This sweet description from Isaiah, written about 2700 years ago, is sheer delight:
"They helped every one his neighbour; and every one said to his brother, Be of good courage".
I was busy working myself through my appointment book of the day, when I paused and remembered my kind husband, having a full day as well. I decided to pass by our favorite falafel place - „Falafel Salam“. We know those guys for many years, and upon me entering this tiny place I met the owner, a wonderful man, a wise man, a Syrian cook. He came towards me and to my surprise said: „I have been so hoping to see you today“. I had not thought about a visit before, not even about falafel - I just wanted to ease my husband’s workload a bit with a delicious, fresh, and quick dinner. We sat down and talked. He confided me in the burden he was feeling whenever his thoughts would move over to Syria, the civil war, the members of his extended family in constant danger. I listened and listened more for meaningful words of comfort. Could I promise that the war would be over soon? That all will be well? That his family was safe? I could listen and did express my heartfelt love and compassion for the entire family. And I did listen some more and parted with a hug. My falafel was ready to go and he insisted it was on the house.
Off I went, home I came, meeting my husband with his falafel and a story. I could stay only a few minutes and had to leave by bicycle to continue with the next item on my list - a meeting, which was attended also by a friend. I remembered how her day had been quite busy and challenging, too, and so I stopped on my way to the meeting at a coffeeshop to order her favorite drink and surprise her. Upon paying the barista smilingly said: „It is on the house, you are our last customer today and a grateful person."
I continued my bicycle ride with my stuff, a sense of wonder, balancing the handlebars and the drink. And reflecting. What happened today? Two incidents of getting something for free. Unexpected. Both involving a simple thought of helping to ease another’s burden. No planning involved, but spontaneity.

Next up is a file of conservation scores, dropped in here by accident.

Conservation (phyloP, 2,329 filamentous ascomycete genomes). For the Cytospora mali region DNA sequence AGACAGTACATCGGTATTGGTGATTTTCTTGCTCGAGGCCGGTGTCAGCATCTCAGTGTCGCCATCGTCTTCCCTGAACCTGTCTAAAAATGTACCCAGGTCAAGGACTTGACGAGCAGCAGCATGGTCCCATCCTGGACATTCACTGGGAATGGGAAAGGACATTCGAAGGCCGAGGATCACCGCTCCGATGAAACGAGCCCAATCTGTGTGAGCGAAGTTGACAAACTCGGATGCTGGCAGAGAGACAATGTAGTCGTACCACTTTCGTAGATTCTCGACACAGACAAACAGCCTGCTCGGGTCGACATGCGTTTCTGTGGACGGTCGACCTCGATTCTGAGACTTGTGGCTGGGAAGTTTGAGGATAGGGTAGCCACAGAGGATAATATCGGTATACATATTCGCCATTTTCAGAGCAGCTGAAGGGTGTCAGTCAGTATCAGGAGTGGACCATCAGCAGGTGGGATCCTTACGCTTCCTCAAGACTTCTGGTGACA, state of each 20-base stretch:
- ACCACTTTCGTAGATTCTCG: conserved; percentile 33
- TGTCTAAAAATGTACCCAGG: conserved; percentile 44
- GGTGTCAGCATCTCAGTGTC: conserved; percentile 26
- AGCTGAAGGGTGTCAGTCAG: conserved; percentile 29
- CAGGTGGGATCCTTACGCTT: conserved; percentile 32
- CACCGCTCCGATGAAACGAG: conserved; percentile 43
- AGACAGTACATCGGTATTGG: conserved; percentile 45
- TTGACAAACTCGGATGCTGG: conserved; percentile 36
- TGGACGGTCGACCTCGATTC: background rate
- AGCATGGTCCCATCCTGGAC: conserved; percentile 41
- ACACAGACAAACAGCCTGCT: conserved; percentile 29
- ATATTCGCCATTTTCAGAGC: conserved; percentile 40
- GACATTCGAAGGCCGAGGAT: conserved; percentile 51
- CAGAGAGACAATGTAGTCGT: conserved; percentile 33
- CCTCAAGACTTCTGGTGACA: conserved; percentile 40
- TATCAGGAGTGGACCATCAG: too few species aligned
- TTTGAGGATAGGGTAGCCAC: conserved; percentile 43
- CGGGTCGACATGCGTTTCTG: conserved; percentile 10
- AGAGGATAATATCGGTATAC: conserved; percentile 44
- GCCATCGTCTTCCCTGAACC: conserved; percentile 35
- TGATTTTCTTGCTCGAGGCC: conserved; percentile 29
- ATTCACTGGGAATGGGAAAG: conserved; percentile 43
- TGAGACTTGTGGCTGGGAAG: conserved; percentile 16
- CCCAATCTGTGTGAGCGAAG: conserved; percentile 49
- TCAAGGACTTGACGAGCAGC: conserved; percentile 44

The gifts received were enjoyed by others yet I felt as if I am the true presentee.
In Malachi there is this:
„Bring the entire tenth to the storerooms in my temple... Put me to the test,” says the Lord. “Then you will see that I will throw open the windows of heaven. I will pour out so many blessings that you will not have enough room for them."
So unselfed motives and acts are perhaps part of the tenth part of our day - a great investment.
Later I found this beautiful poem by 19th century English writer Elizabeth Charles - and it felt as if I had received live proof of its validity. As if she and we all truly lived in the same universe, the realm of God, where love is law:
True, the heart grows rich in giving;
All its wealth is living grain;
Seeds which mildew in the garner,
Scattered, fill with gold the plain.
Is thy burden hard and heavy?
Do thy steps drag wearily?
Help to bear thy brother's burden,
God will bear both it and thee.
This is not a new blog - but a note about something new. An upload of new content. The article "Sacred Solitude", which a friend recently mentioned had helped her. You find it under "Lets Read: Take 5!".
There is a phenomenal Bible study going on which can inspire, enrich, surprise, and ground you. It is called the Christian Science Bible lesson. I take part in this global activity, and recently this short story was part of it. This is the passage: "And when Jesus was come into Peter's house, he saw his wife's mother laid, and sick of a fever. And he touched her hand, and the fever left her: and she arose, and ministered unto them." (Matthew 8: 14-15) It reminded me of an experience with my own mother-in-law. And generally to consider "mother-in-laws".
Who is writing?
In my work as Christian Science practitioner and as a writer I draw on listening to God and listening to people.
US +1 617 701-7475
Great Blogs of fellow